The obvious concern over AI diagnoses centres around the issue of liability for errors. Where would medical and legal responsibility fall if a patient incorrectly receives the all-clear on the basis of an AI algorithm? It seems unlikely that this technology will be used to diagnose patients in isolation for various reasons, not least that the lines of clinical responsibility and legal liability need to remain clear. Patients need to know who is ultimately responsible for their medical treatment and who they can look to for redress in the event that something goes wrong. Therefore, we assume that primary responsibility is likely to remain with the healthcare provide.
Yet whether healthcare professionals will be able to measure the accuracy and reliability of AI-output remains uncertain, given the complexity of the software and the protection of proprietary information. For insurers and healthcare organisations, this step into the unknown opens up the important issue around digital malpractice, lengthening the chain of responsibility to manufacturers and software developers. Increasingly, we have to consider whether mishaps and mistakes fall into the category of negligence, product liability or both, particularly as we move through a period in which doctors increasingly work in tandem with AI and big data.
There’s cause for optimism as well. AI also brings great opportunity. People are not machines and human error is as much a possibility in healthcare as any walk of life. The number of known diseases in humans has been put at anywhere between 10,000 and 30,000 depending on the criteria employed. Some estimates have suggested that as any as one in six diagnoses within the NHS turn out to be incorrect. Using AI as an assistive tool has the potential to improve accuracy and reduce diagnostic errors, within an increasingly stretched Health Service. The use of AI to detect heart disease, for example, has been estimated to save the NHS over £300 million a year.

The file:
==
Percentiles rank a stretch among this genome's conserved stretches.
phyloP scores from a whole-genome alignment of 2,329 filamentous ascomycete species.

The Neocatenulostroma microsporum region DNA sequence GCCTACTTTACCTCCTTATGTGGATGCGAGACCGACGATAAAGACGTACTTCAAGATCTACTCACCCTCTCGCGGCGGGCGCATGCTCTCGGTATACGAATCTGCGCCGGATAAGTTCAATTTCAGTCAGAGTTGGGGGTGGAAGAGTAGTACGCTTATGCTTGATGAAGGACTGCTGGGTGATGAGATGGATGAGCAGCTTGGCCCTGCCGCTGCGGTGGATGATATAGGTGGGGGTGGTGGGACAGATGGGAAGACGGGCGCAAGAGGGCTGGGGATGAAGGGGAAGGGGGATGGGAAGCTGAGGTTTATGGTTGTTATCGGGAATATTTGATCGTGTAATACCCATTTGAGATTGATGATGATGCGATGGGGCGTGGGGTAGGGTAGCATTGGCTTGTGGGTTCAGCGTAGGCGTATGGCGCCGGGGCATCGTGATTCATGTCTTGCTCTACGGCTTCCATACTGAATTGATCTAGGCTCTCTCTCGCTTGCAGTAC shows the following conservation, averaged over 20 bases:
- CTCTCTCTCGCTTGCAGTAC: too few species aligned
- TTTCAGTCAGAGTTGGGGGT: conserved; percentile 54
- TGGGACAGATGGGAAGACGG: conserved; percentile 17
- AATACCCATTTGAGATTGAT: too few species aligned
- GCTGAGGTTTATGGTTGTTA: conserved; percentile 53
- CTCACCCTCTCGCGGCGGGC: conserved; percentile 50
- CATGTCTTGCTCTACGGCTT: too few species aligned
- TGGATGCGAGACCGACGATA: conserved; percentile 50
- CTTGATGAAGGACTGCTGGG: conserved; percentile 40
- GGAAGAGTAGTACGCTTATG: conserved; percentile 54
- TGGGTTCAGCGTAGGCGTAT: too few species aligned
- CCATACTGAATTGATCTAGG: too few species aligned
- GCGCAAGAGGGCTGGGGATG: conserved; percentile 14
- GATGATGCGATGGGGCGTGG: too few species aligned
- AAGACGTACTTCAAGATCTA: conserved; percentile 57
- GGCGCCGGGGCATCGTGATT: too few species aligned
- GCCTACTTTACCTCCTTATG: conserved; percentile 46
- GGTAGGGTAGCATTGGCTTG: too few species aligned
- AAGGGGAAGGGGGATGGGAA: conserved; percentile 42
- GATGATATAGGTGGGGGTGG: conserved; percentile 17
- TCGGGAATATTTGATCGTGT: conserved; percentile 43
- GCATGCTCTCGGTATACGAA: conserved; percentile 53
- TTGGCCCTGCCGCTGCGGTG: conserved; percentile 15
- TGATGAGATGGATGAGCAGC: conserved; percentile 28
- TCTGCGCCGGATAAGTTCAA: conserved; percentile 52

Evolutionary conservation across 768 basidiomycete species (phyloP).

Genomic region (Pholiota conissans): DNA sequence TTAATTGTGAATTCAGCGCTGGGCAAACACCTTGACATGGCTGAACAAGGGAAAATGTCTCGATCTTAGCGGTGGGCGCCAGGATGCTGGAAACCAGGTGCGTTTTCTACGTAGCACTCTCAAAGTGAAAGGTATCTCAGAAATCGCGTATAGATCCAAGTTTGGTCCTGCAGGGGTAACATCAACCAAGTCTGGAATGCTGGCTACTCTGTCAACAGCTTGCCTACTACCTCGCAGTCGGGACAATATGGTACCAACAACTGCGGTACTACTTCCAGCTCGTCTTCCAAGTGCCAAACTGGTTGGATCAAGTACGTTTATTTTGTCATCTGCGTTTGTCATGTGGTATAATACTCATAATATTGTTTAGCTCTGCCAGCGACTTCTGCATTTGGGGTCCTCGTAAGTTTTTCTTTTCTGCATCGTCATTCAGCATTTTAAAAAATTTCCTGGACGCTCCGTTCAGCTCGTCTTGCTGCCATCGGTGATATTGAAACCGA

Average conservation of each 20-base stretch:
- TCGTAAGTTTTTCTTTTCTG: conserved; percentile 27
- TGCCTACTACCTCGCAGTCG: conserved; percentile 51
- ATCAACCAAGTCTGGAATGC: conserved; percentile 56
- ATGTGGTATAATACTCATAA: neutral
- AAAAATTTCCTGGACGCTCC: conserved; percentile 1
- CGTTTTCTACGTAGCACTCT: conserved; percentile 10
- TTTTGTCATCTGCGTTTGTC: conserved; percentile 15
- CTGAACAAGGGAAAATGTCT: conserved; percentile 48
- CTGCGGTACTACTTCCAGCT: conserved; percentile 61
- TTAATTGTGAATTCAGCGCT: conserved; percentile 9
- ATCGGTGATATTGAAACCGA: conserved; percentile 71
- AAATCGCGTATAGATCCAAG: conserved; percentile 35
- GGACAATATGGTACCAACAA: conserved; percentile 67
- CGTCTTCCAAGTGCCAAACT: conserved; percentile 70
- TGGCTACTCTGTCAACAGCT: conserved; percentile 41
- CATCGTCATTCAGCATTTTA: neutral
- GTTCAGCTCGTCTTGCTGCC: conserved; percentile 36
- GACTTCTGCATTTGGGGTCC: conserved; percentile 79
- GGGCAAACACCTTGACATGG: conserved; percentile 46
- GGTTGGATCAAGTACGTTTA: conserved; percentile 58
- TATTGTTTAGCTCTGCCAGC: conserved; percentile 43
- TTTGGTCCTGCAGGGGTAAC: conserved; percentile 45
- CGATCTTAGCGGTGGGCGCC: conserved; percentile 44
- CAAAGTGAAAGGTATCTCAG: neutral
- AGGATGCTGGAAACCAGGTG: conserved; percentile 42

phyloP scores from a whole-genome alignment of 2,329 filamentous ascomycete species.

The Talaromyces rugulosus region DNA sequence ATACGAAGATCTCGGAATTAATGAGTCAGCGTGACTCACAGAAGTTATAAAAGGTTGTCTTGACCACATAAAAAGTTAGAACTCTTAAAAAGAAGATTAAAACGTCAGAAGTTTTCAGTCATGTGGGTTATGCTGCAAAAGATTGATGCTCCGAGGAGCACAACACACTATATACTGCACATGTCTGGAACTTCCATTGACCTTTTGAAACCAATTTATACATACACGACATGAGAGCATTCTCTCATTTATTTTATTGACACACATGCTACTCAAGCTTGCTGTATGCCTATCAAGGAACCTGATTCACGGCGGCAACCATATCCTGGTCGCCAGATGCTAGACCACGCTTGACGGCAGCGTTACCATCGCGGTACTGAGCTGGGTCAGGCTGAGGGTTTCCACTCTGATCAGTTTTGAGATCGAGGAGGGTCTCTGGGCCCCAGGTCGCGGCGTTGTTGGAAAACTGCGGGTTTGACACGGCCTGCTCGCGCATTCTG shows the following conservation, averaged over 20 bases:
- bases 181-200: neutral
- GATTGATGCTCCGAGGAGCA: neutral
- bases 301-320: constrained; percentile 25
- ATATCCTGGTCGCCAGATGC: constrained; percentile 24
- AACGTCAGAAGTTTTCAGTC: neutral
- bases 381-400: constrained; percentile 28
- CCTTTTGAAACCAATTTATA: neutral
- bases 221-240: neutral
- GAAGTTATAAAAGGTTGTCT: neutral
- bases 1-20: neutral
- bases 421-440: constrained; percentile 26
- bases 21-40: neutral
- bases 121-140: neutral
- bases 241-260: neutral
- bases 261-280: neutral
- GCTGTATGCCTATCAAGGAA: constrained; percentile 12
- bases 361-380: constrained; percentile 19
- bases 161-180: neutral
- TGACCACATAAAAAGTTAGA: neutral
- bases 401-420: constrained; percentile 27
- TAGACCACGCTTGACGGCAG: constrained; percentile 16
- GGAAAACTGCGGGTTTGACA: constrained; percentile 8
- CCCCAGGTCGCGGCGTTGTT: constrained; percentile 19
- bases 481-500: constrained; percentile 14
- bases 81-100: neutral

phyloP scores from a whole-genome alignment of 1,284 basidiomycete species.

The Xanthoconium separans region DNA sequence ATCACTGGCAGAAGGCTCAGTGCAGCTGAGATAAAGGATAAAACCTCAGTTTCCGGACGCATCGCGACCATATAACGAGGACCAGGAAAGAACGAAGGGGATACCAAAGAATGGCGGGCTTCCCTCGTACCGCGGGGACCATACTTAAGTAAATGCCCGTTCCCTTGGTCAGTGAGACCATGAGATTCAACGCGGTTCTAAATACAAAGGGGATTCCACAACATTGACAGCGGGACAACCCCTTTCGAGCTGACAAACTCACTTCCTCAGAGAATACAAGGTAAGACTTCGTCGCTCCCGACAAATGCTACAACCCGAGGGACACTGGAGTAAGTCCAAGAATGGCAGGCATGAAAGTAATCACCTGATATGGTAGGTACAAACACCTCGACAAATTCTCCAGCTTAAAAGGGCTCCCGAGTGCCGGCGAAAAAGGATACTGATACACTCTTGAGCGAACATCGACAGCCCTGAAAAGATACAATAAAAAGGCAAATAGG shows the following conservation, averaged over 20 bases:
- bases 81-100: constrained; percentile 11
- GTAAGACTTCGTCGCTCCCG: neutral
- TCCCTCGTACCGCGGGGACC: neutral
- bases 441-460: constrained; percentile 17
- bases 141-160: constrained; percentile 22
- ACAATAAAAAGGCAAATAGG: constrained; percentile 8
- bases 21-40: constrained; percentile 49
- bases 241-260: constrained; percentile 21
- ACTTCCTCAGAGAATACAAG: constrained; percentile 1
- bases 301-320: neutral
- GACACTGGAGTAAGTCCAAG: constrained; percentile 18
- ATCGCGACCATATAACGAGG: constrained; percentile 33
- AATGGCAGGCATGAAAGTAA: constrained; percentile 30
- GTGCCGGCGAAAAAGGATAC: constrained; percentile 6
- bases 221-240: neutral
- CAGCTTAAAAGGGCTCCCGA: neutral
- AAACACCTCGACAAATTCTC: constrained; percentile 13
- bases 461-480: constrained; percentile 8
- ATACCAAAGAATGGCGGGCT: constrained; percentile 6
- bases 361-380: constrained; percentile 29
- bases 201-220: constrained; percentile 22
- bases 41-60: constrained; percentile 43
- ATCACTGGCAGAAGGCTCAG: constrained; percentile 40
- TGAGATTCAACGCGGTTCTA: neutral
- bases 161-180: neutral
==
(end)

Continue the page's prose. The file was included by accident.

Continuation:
There is however a flip side when comparing machines with their human counterparts. Diagnoses and treatment plans are not simply a matter of logic and deduction. They affect real people. The fact that a computer aided cancer diagnosis is accurate doesn’t make it any less devastating for the recipient. Machines cannot empathise. There will always be a need for healthcare professionals in the diagnostic process, however advanced the technology becomes.
What we can say is that the risks are broadening along with the benefits, for all involved in the delivery of healthcare in the digital age. As technology increasingly plays a part in the diagnostic process, we’re likely to see a host of new issues arising around the attribution of liability, arguably the price of progress.